Ely Sinfonia, Ely Choral Society and Ely Youth Choir join together in a unique selection of music that makes the most of the magnificent space of Ely Cathedral. Vaughan Williams, the English twentieth century master, stands next to Beethoven, the early romantic titan. Between them is Bob Chilcott, one of the most prolific and celebrated choral composers of today.
What could be more different than Vaughan Williams’ Fantasia on Greensleeves and his Serenade to Music, the first combining two traditional English songs and the second an exquisite piece written in 1938 to celebrate Henry Wood’s jubilee as a conductor?
Beethoven’s 8th Symphony is happy, bouncy, humorous and enigmatic, poking fun at convention from its start through to its triumphant ending. Described as “one of the shortest, weirdest, but most compelling symphonies of the 19th century” (The Guardian), it certainly fulfils Beethoven’s promise in a letter to a friend that “music ought to strike fire from the soul of a man”.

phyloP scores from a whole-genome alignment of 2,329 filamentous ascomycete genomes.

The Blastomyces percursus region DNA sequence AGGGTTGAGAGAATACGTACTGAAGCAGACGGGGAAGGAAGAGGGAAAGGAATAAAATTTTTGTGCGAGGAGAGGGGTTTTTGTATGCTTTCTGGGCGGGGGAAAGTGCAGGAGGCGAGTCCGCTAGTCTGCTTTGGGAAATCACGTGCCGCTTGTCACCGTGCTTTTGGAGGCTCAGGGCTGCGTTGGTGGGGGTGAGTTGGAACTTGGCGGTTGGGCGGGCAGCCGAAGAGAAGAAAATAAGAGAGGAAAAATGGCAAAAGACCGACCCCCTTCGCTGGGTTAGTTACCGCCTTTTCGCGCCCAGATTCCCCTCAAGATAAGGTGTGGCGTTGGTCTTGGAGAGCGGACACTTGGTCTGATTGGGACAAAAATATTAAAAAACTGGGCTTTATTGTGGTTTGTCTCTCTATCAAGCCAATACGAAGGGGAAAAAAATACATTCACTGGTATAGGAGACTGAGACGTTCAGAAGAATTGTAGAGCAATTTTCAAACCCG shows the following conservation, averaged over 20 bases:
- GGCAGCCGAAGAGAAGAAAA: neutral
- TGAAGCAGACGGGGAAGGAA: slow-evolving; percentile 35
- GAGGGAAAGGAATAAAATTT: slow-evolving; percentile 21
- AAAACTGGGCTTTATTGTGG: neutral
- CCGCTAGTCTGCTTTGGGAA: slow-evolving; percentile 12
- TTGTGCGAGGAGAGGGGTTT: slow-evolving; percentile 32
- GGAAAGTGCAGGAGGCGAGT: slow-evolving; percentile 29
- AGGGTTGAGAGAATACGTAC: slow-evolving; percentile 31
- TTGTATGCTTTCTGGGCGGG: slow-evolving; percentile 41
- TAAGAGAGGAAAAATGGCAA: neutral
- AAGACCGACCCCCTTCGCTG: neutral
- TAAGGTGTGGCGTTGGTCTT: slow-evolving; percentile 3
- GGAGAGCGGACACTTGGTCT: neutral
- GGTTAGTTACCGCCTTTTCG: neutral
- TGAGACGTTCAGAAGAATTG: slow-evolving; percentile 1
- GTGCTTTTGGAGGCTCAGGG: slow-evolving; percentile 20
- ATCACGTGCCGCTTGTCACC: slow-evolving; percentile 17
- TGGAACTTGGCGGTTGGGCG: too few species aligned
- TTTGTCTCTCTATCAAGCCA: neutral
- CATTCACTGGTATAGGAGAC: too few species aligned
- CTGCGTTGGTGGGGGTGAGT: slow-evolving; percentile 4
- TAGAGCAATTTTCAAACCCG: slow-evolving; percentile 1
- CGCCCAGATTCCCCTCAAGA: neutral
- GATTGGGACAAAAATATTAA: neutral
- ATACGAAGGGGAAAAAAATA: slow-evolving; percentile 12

Bob Chilcott’s gentle, prayerful Canticles of Light shows the influence of ancient plainchant, echoing Ely’s historic monastic worship. Ely Youth Choir will add a direct link to those medieval days singing atmospheric quasi-plainsong melodies.
Finally, Beethoven’s Choral Fantasia couldn’t be a more marked contrast to the other choral works of this concert. We revisit the praise of music in an unashamedly ebullient fantasy for piano, chorus and orchestra. It could be a sketch for the finale of Beethoven’s Choral (9th) Symphony preceded by a cadenza stolen from one of his piano concertos, played by virtuoso pianist Natalia Williams-Wandoch.
The concert will be jointly conducted by Steve Bingham and Andrew Parnell.
Starts 7.30 p.m.
Tickets: £25, £20, £10. Under 18s £5.